Toddlers and Dental Appointments: The Sooner, the Better

Lost Tooth KidA recent Toronto survey found that less than 1% of urban children in Canada have received dental care by the recommended age of one-year-old. Fewer than 2% have seen a dentist by the time they reach two-years-old. What’s worse, the survey data showed that kids in the highest risk categories from the start were also the least likely to receive early preventive dental care. This is all according to Dr. Jonathon Maguire, a pediatrician and researcher at St. Michael’s Hospital, who led the research.

Pediatric Dental Research

A sampling of 2,505 children around the age of four were surveyed over a period of two years – between 2011 and 2013.  Approximately 39% said they had never been to a dentist at all. These children were all a part of TARGet Kids! a unique applied research collaboration between doctors and scientists from St. Michael’s Hospital and The Hospital for Sick Children. The program is designed to follow children from birth with the goal of preventing common health issues and understanding the impact of certain disease on future health. Dr. Maguire’s study was published today in the journal Pediatrics and found that never having gone to a dentist was associated with lower family income, prolonged bottle usage, and a higher daily intake of sweetened beverages (such as juice and soda). Every one cup increase in the amount of sweetened drinks consumed on a daily basis increased the odds of no dental health care by 20%.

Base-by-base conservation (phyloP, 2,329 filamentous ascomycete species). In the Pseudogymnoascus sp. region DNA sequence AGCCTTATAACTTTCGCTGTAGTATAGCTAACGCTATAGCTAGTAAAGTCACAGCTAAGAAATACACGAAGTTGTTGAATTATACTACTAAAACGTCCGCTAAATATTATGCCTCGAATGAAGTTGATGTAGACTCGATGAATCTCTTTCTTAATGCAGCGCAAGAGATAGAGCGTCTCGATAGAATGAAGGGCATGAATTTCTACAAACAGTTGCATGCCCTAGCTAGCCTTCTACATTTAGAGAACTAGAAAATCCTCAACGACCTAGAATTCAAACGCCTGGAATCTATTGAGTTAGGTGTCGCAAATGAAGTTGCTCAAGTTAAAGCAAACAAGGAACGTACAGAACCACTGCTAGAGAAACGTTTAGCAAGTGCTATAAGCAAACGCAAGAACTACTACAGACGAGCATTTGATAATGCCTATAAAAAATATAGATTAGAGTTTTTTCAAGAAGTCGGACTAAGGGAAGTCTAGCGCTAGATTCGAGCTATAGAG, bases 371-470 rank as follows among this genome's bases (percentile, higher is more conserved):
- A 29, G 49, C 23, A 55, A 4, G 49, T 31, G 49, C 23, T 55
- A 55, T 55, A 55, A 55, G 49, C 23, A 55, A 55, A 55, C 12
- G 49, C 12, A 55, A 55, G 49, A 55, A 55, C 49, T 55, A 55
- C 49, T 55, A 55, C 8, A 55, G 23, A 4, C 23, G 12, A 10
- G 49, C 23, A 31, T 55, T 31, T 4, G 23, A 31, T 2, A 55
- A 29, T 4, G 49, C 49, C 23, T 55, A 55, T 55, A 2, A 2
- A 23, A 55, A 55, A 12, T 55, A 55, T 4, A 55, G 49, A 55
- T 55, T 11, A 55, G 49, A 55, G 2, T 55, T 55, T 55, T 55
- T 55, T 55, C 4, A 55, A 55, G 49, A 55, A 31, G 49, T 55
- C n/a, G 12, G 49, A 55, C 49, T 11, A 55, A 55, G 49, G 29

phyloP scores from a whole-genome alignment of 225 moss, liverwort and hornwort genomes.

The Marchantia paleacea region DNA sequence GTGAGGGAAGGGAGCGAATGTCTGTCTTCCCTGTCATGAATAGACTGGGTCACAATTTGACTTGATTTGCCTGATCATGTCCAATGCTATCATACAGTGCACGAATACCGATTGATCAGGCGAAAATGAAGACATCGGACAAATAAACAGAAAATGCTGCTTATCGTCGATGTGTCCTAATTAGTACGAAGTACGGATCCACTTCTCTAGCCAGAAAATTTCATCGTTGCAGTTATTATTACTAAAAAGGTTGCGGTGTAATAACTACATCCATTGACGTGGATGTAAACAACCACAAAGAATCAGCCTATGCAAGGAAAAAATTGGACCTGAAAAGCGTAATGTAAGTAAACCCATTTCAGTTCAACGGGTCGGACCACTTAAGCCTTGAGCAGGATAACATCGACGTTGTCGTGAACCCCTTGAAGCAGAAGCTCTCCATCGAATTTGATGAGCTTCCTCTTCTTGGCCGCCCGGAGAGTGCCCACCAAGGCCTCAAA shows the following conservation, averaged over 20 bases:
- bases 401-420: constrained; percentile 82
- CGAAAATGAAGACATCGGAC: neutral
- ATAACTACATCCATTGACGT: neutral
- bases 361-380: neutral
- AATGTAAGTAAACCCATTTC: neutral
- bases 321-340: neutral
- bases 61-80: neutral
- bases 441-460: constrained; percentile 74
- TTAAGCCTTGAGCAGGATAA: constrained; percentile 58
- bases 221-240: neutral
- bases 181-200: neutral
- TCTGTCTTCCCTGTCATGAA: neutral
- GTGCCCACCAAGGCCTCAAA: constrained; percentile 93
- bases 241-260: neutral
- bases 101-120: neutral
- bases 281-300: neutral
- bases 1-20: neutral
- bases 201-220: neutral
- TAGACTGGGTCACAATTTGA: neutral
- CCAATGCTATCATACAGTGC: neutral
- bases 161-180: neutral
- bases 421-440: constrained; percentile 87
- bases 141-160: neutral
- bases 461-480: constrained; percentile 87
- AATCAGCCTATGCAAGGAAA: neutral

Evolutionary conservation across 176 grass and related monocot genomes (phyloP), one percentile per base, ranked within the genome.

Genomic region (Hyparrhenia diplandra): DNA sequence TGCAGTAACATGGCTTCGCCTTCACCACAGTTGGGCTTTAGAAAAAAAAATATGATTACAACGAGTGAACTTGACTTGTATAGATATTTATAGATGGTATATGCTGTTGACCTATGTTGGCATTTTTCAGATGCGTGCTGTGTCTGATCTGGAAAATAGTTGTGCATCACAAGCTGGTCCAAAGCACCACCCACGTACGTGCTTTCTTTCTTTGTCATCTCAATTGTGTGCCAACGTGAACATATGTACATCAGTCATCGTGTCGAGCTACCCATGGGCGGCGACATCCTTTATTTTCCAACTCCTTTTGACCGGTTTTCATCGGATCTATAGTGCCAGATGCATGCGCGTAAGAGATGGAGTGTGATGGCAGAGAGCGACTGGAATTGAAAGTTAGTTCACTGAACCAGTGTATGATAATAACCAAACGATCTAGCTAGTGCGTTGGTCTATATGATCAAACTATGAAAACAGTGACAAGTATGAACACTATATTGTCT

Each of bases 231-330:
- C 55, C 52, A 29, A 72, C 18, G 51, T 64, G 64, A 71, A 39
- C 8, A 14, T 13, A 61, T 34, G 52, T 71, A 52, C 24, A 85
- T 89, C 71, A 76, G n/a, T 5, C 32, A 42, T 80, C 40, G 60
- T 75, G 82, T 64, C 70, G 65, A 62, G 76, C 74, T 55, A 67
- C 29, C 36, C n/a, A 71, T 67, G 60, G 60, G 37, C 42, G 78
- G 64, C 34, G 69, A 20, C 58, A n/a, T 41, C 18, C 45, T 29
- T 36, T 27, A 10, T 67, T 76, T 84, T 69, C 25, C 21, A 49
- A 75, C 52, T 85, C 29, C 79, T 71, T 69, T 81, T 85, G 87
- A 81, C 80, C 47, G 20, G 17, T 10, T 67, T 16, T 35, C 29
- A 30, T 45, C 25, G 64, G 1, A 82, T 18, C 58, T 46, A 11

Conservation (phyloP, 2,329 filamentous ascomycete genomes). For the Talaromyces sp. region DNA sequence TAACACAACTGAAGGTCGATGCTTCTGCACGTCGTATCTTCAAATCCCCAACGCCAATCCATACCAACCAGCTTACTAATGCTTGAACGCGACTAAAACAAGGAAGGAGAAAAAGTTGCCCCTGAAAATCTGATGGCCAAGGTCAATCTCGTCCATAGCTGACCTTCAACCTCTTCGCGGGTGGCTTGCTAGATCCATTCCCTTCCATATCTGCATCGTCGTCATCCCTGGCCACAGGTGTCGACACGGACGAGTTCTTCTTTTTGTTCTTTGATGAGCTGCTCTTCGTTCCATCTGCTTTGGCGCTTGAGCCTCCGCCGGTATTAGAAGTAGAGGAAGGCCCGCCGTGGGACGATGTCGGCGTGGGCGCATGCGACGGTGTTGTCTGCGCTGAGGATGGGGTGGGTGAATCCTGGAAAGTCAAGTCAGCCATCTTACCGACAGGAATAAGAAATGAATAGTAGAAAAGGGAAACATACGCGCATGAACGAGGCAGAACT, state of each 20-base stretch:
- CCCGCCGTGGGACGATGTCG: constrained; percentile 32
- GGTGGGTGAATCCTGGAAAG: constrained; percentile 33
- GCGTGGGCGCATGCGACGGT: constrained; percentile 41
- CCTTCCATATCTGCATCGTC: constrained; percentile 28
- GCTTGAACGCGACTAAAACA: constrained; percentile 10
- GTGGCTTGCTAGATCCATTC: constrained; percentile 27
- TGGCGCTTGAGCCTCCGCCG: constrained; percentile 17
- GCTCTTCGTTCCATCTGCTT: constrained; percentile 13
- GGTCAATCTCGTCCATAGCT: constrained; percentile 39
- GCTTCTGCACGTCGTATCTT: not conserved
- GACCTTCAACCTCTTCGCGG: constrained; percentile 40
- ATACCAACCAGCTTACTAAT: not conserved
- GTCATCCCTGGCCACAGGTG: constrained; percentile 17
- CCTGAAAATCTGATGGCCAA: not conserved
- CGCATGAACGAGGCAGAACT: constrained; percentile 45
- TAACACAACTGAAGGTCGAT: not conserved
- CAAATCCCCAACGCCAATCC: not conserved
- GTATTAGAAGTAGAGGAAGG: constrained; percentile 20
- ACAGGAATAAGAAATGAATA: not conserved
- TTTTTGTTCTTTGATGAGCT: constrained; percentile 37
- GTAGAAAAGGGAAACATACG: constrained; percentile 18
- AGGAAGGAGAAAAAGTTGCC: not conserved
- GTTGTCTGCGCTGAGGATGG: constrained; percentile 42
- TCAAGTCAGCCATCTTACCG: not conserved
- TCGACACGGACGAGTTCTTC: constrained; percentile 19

Dental Appointments for Children Should be a Given

Of children who had visited a dentist before age 4, 24% had at least one bout with tooth decay. Dr. Maguire noted that babies exposed to prolonged bottle usage (especially at night, while they slept) had a higher risk for cavities because the carbohydrates in the beverages promoted growth of the germs which cause decay. Cavities can cause severe discomfort in children and contribute to difficulty eating, further propagating poor nutrition habits. Additionally, children with poor dental health exhibit more behavioral problems. Says Dr. Maguire, “It’s one thing for primary health care providers to be recommending early preventive dental care but for many families this is unrealistic. Publically funded universal early preventive dental care just makes sense.” Though Canada has universal healthcare, dental care is not included in these services.

Visit your Park Ridge Dentists

To learn more about preventive dentistry, or to request an appointment with Drs. Thanasi and Maria Loukascontact Park Ridge Dental at 847.696.1919. We welcome patients living in Chicago, Park Ridge, and the surrounding areas.

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